The next morning, we broke camp and headed back to our cabin. While our cabin learned about archery and nature, I absorbed Matthew’s case history. I had never read of such abuse and neglect. Matthew had been physically and sexually abused. He had been taken out of his home to foster care, then a delinquency center and then sent back to the home where the abuse all started. For 10 years people had intentionally hurt Matthew. In turn, the only love language he knew was a punch in the face and intentional neglect. Matthew was simply replaying the messages that were recorded into him.
From that point forward I too would be intentional with Matthew, only I would intentionally love, praise, listen, encourage, teach and spend time with him. The “Be Intentional” principle rolled over to life outside of camp. I learned to be intentional with my friends and family, co-workers and customers. I would not wait for other people to fix the problems. I found a need and filled it. I learned to lead by example. If you want to be the greatest in the world, serve others! If you want to be first, put yourself last! If you want to get even with those that harm you, forgive them. I decided to live intentionally. Rather than have life just happen… I decided to be the cause .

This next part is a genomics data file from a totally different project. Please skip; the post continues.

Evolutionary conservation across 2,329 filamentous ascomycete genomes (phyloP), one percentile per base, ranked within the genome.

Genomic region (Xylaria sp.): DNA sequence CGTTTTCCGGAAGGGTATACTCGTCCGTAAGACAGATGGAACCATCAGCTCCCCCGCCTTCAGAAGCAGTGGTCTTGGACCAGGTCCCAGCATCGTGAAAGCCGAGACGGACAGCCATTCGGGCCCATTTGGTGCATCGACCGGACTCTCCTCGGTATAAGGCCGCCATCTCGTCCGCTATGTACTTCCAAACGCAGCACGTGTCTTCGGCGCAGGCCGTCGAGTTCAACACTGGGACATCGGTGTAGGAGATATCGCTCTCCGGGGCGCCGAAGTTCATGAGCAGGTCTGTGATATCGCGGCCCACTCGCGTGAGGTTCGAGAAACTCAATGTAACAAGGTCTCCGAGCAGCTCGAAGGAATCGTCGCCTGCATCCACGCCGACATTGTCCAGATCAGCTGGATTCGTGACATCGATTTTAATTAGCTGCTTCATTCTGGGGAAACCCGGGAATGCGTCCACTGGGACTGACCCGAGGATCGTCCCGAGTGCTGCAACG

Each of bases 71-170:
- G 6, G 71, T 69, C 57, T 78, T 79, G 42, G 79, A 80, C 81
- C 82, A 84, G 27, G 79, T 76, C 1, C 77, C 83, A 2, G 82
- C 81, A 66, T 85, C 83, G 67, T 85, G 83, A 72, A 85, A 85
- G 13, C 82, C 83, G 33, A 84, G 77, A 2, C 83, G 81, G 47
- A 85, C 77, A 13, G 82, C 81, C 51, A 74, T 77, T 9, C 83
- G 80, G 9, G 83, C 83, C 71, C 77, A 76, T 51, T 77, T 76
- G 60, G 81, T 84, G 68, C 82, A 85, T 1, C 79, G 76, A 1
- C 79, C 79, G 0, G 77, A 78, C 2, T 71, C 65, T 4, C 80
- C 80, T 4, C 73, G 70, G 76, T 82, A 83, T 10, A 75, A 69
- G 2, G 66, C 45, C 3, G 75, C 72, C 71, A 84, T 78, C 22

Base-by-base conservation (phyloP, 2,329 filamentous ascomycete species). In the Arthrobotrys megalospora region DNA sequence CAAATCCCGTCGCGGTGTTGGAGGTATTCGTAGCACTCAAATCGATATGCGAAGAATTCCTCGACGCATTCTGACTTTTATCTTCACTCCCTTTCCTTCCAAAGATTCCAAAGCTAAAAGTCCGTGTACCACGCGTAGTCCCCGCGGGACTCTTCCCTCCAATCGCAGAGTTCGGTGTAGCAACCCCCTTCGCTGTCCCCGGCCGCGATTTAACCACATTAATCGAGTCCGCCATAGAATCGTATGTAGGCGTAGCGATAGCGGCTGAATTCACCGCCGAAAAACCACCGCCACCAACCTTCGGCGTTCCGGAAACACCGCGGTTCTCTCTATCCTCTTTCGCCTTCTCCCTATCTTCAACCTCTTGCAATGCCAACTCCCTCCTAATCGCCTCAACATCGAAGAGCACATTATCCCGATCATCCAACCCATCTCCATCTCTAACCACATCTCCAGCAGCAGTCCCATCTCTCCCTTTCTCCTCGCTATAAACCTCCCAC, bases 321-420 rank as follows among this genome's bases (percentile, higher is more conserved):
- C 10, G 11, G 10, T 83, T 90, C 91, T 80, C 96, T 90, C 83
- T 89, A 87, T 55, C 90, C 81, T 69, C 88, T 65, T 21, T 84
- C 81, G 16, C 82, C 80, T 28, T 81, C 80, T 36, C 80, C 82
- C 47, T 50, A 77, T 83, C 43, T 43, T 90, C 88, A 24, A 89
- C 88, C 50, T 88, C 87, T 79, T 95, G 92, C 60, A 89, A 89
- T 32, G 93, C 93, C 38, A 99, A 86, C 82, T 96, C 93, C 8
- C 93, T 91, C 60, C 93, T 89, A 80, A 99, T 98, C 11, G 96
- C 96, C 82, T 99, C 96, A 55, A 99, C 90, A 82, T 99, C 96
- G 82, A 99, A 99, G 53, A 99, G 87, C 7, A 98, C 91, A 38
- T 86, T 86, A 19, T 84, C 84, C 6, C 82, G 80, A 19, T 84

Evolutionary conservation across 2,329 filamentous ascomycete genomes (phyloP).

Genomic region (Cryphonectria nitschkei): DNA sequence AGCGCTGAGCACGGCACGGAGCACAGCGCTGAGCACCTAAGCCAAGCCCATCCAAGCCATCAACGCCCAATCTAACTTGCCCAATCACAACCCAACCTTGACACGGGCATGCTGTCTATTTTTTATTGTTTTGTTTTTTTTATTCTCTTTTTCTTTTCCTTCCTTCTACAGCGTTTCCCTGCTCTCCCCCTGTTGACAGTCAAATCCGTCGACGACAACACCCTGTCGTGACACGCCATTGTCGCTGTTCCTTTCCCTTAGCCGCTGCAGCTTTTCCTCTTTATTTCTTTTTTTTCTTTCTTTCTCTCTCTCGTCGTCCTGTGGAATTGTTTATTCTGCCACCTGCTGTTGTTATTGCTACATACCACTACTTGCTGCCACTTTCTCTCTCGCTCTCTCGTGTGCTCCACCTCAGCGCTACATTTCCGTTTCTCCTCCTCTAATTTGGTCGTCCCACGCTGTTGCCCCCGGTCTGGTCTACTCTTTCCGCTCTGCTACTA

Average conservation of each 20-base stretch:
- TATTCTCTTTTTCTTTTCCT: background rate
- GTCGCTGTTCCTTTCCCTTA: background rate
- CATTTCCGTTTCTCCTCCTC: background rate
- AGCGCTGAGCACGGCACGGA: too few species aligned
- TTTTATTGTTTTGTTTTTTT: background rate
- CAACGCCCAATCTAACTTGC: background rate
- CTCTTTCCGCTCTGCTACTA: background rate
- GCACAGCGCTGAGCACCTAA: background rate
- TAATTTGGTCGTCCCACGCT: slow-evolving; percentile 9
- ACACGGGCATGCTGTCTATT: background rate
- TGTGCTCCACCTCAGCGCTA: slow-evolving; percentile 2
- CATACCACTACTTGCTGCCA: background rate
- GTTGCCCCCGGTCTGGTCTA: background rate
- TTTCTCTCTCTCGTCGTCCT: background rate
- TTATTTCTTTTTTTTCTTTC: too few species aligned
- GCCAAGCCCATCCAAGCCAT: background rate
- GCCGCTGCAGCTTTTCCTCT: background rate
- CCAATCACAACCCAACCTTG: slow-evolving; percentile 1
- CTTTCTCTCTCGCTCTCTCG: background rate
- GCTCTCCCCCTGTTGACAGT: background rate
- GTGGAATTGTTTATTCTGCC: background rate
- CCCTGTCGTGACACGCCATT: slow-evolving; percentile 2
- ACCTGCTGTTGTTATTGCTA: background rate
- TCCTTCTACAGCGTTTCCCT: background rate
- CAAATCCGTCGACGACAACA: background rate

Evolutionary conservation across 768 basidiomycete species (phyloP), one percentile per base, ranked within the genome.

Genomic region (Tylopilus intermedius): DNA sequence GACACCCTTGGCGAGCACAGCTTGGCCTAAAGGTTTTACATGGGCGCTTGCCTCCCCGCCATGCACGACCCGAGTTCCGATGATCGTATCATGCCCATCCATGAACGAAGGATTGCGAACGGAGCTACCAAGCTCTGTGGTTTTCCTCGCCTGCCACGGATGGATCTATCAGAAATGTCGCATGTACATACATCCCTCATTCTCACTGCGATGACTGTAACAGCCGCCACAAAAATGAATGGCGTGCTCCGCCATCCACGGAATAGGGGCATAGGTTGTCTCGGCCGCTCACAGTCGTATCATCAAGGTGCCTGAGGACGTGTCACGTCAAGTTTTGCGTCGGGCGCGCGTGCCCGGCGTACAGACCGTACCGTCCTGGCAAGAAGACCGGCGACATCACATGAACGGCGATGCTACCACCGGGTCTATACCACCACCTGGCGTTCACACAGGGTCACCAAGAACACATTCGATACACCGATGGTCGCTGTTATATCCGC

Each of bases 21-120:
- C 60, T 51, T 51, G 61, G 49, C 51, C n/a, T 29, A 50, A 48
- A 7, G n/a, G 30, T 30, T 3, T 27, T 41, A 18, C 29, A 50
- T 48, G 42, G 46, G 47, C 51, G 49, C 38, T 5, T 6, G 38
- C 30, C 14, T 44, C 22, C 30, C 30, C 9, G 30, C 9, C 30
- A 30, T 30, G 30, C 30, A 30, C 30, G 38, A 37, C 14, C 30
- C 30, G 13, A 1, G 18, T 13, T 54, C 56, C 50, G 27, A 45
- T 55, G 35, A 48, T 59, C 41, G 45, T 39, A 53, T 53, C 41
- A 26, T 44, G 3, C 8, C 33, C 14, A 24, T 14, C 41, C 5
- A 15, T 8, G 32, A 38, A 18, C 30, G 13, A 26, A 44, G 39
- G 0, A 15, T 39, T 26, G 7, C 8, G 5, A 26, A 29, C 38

I cannot lie and say everything was a bed of roses that week of camp, but things were considerably better. Matthew’s hard shell began to fall away and an amazing young man began to emerge. My time with Matthew ended years ago but I still find those same needs in others today. I see issues that need to be addressed and problems that need to be resolved. I have decided to be intentional, and that has made all the difference. I know this principle works, because by the end of the week, the one kid that originally fought to leave… cried to stay.
If you have a business plan that is just waiting for the right opportunity, if you have a fire in your belly to create something important that can lead to job creation, below if just the opportunity you have been waiting for. Please feel free to get in touch, if you need assistance.
TO: Friends of the incubator, area entrepreneurs, students, and colleagues
FROM: Stan Mandel, Professor of Practice, Director of Angell Center of ENT
DATE: July 29, 2011
SUBJECT: PTP NEXT Seed Funding Competition Opens August 15th
Trust your summer is progressing nicely and you are finding new opportunities to capitalize on. Following is one you may wish to participate in as it offers exciting opportunities if you are launching a new venture or wish to be part of an ecosystem to assist in such launches.
Please check out the PTP NEXT Business competition http://ptpnext.com, a brand new grant and support competition for innovative Triad NC region entrepreneurs, and share it with your colleagues, clients, students, constituents and friends.
PTP NEXT is spearheaded by a truly collaborative, talented and region-wide group of young leaders who are deeply committed to the Piedmont Triad's future economic vitality. They've forged partnerships with NC IDEA (who has granted more than $2 million to 57 young NC companies) and the Piedmont Triad Partnership. PTP NEXT is working closely with the Angell Center for Entrepreneurship and our incubator-among many others - so that young Triad companies can successfully compete for grants of up to $50K. (If you or your organization wants to be more actively involved, you can connect via their website.)